A major evolution from their debut, the second disc from Long Island's Scofflaws kicks off with the commanding "The Whip Version," a skanking stomp that boasts a great recording and a strong sound from the group. They continue throughout the 16-song effort, and along the way provide plenty of highly danceable grooves. Live staples honed at the group's many shows make an appearance on this record, including their most famous composition, "William Shatner," an ode to their favorite Star Trek actor and all around renaissance man. It's a fantastic romp that is as playful as it is funny, and while it may ignite dancefloors when played live, for a recorded version it is still surprisingly strong. The Scofflaws still sound best when they get off on an instrumental tangent, but the vocals are pretty efficient this time around too, and there are very few weaknesses in their overflowing, full sound. It's a spirited affair, but the band never rushes their music, instead preferring to rely on relaxed reggae tempos and letting their powerful horn section lead the way. There's a timely element to the songs as well, but the reliance on the chilled-out tempo of earlier days makes things even more enveloping and creates an overall cohesiveness of style. Ska is a live form of music, yet with enough skill a band can make a pretty commanding album, and while the Scofflaws may not have created a perfect record, Ska in Hi-Fi is a great glimpse at what the band is capable of.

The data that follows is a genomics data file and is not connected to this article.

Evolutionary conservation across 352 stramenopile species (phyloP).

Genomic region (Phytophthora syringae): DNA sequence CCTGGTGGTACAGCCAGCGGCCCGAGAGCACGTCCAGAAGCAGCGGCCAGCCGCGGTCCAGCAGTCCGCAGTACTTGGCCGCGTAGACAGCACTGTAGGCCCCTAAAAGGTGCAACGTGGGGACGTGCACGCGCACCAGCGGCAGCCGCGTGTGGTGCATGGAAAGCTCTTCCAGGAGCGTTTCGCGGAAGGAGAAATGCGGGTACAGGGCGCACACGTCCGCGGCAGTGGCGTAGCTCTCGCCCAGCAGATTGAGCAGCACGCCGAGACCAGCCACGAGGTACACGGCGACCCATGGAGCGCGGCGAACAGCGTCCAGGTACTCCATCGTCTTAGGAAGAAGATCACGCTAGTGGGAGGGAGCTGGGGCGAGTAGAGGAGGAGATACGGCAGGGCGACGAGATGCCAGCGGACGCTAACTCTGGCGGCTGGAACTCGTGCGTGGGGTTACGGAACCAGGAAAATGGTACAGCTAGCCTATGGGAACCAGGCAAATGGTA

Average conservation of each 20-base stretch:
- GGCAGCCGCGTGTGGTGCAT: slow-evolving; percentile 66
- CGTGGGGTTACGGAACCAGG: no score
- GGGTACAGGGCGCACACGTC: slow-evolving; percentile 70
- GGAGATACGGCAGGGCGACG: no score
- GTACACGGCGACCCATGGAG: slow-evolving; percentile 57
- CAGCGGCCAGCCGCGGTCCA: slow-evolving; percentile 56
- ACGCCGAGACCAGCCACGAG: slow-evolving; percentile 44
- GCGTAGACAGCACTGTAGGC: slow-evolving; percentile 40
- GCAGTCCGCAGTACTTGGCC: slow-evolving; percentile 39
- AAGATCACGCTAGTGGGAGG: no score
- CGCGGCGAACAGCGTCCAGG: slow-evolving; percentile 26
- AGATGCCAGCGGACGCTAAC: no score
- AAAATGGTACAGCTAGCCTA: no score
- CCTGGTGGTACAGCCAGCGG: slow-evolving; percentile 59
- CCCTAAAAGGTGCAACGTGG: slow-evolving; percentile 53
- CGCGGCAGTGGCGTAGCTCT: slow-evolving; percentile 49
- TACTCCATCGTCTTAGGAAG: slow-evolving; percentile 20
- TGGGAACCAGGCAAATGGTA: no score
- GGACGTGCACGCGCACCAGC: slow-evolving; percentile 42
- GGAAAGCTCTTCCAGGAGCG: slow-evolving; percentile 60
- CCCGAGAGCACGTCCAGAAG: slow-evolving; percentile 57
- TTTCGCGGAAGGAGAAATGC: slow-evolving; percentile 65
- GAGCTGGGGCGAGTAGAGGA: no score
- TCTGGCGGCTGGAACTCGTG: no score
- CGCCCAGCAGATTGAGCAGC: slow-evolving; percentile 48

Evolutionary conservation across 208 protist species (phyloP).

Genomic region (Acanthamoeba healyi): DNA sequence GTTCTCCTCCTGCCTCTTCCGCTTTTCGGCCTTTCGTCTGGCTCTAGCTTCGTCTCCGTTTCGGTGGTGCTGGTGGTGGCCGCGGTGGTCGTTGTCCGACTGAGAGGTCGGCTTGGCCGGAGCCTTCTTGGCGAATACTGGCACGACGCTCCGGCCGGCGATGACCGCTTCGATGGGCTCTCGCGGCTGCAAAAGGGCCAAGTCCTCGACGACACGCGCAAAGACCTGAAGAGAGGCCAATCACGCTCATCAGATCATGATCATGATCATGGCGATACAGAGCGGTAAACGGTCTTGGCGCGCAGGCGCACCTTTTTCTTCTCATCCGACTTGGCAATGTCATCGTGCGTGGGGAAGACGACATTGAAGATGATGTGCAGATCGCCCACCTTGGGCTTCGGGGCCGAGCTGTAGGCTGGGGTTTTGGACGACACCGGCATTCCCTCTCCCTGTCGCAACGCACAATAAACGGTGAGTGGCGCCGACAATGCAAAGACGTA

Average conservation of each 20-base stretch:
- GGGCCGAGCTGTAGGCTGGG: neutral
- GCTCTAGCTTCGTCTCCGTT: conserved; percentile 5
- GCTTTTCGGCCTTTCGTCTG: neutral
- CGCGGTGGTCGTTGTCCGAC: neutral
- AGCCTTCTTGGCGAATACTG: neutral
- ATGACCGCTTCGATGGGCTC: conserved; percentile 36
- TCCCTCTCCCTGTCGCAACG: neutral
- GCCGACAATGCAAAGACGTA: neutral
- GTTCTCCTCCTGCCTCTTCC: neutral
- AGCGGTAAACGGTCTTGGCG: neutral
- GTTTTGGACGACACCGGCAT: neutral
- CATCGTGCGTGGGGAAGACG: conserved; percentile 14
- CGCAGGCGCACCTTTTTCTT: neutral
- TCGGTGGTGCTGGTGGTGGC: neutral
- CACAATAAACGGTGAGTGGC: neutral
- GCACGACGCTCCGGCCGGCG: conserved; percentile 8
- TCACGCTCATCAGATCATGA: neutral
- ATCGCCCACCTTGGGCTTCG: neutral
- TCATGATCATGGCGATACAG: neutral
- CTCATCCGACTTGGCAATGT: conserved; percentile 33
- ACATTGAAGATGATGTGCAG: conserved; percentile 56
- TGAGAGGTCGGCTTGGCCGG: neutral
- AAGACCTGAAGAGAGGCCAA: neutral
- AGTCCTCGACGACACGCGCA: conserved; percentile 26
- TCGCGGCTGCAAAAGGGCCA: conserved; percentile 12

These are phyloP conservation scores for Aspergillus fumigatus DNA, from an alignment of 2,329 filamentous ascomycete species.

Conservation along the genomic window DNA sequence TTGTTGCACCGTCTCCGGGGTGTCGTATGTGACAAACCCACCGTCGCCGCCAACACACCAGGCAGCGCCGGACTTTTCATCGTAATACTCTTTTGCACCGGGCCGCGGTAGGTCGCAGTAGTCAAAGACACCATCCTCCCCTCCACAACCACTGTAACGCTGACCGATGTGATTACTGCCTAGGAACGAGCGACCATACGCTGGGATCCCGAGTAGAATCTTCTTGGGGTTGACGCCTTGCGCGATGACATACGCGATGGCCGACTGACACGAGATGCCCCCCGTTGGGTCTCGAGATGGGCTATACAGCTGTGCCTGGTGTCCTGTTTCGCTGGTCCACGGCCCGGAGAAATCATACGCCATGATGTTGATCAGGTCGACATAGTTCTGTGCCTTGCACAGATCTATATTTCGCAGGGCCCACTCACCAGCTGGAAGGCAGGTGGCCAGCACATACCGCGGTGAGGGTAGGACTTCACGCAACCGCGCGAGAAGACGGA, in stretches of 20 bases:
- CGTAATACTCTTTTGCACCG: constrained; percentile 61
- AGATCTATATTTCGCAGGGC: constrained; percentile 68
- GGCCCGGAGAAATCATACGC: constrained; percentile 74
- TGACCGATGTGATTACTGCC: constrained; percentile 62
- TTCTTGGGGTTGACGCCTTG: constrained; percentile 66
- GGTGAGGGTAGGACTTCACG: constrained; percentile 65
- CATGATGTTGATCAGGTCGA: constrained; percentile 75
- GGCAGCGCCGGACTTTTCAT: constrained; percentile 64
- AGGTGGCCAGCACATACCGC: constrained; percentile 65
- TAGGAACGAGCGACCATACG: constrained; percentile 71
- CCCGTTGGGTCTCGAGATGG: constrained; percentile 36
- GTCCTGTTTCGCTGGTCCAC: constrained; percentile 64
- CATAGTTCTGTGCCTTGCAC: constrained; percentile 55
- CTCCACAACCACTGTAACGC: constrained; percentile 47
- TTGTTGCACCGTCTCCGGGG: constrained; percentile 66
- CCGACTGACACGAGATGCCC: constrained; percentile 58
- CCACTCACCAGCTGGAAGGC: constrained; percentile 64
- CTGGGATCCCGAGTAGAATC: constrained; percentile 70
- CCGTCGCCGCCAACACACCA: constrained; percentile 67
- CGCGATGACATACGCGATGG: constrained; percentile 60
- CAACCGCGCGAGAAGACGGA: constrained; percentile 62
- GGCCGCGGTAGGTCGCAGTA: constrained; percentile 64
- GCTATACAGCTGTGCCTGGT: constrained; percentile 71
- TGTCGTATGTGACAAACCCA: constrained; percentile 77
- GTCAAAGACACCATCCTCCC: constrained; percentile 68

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AllMusic Review by Peter J. D'Angelo